Body Scanners at Manchester Airport
Manchester Airport has introduced new state-of-the-art, non-invasive body scanning technology in response to new regulations put in place by the UK Department for Transport.
The "millimetre wave" technology uses radio waves at a power output many times lower than portable personal devices like mobile phones. The body-scanners can detect a wide range of potential threats to security in a matter of seconds and will be used alongside the airport’s existing security screening systems.
Passengers will be randomly selected for scanning or on activation of the normal security checks. They will then pass through the scanner which highlights those areas where items that need to be checked out are being carried.
Will you be able to recognise me from my image?
The scanners do not produce an image of the person being scanned. The software processes the scan data automatically and indicates the areas that need to be checked by highlighting them on a generic mannequin diagram. The passenger can see this diagram on the screen when they exit from the scanner. As no images are created, the personal privacy of passengers is respected and there can be no question of images being stored or retrieved later. The information shown on the generic diagram is deleted after the passenger has been cleared by the security officer.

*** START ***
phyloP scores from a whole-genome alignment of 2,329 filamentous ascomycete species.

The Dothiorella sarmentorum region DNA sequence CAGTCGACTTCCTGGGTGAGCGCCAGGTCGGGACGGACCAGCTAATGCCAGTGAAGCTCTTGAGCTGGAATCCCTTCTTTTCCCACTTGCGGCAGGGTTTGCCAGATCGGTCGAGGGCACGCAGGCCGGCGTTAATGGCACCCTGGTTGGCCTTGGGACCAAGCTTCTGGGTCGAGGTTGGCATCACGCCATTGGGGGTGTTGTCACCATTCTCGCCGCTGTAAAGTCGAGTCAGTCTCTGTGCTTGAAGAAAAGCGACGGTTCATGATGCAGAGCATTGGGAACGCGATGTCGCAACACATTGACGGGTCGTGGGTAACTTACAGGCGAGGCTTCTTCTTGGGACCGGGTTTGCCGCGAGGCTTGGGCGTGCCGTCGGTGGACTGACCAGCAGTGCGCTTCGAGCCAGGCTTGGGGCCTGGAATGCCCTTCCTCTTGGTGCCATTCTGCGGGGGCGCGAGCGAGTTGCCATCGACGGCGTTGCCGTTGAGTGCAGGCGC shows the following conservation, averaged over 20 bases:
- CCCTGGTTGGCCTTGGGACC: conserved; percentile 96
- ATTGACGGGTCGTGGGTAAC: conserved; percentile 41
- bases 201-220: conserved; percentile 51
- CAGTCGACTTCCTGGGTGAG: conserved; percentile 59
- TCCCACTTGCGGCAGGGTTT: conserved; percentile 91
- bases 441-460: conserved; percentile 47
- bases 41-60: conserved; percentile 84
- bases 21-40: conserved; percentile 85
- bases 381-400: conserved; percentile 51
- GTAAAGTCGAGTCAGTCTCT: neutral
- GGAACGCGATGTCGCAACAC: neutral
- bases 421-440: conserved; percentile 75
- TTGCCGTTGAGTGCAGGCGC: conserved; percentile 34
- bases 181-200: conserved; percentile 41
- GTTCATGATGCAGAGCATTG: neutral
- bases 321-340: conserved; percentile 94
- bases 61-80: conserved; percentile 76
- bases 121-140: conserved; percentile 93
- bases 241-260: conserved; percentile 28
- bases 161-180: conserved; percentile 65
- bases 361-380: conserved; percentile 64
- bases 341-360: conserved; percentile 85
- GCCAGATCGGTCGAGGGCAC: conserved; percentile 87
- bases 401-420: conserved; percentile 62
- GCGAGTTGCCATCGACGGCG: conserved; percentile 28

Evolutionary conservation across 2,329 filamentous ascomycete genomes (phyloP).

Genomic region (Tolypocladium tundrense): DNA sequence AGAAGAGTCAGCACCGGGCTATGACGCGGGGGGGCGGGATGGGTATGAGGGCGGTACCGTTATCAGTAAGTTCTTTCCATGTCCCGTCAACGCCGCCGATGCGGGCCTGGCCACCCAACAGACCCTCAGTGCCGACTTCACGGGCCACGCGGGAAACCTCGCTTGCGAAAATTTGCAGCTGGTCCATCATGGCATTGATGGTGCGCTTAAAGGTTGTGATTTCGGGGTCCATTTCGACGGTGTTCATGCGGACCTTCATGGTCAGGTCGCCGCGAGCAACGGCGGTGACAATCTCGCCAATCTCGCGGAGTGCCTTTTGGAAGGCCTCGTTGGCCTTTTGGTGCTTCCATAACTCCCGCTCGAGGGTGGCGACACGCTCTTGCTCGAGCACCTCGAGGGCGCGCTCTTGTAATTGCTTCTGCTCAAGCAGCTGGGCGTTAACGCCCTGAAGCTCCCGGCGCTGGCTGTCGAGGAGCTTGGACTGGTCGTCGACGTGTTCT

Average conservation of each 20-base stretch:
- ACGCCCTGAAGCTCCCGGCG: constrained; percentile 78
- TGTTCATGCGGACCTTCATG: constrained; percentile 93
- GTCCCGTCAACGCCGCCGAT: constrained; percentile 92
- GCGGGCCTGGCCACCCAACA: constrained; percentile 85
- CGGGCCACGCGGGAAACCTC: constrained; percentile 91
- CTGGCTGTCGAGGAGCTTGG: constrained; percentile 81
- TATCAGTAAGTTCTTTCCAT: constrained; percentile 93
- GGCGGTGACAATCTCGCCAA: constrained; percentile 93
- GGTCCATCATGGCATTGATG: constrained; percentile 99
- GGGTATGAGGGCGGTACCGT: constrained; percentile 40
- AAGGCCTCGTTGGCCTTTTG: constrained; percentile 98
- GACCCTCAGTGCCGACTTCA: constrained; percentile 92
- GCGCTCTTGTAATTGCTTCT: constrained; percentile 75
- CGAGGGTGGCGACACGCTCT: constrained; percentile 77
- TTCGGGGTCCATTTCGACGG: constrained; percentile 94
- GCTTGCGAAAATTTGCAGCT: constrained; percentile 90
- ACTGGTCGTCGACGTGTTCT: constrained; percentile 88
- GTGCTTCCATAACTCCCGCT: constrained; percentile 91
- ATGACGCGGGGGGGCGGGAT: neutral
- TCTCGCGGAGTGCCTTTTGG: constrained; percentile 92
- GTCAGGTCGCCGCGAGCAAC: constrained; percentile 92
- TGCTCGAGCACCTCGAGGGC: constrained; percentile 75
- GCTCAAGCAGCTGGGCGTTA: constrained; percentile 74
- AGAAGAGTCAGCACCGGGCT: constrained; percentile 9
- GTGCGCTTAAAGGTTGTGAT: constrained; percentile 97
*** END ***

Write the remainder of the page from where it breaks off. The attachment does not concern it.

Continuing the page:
Is it safe?
The UK Government has concluded that the use of this equipment does not pose any risk to health. The scanning equipment does not produce XRAYS, nor does it emit ionising radiation.
Can I opt out of passing through the body scanner?
If you do not wish to be screened by a security scanner, you will undergo an enhanced hand search conducted in private. This will involve the removal of all outer clothing, and the loosening and/or removal of inner garments. The Department for Transport (DfT) considers that this alternative offers a comparative security assurance to passengers.
Body scanners and pregnancy or pacemakers
All the technologies deployed have been assessed by government health and safety regulators and have concluded that there are no unacceptable risks to health.
Passing through the scanner does not constitute a risk to health for any passenger, including those with pacemakers or internal defibrillators.
As walk through metal detectors are still part of the security process please continue to alert security staff of your pacemaker, as you would normally have done.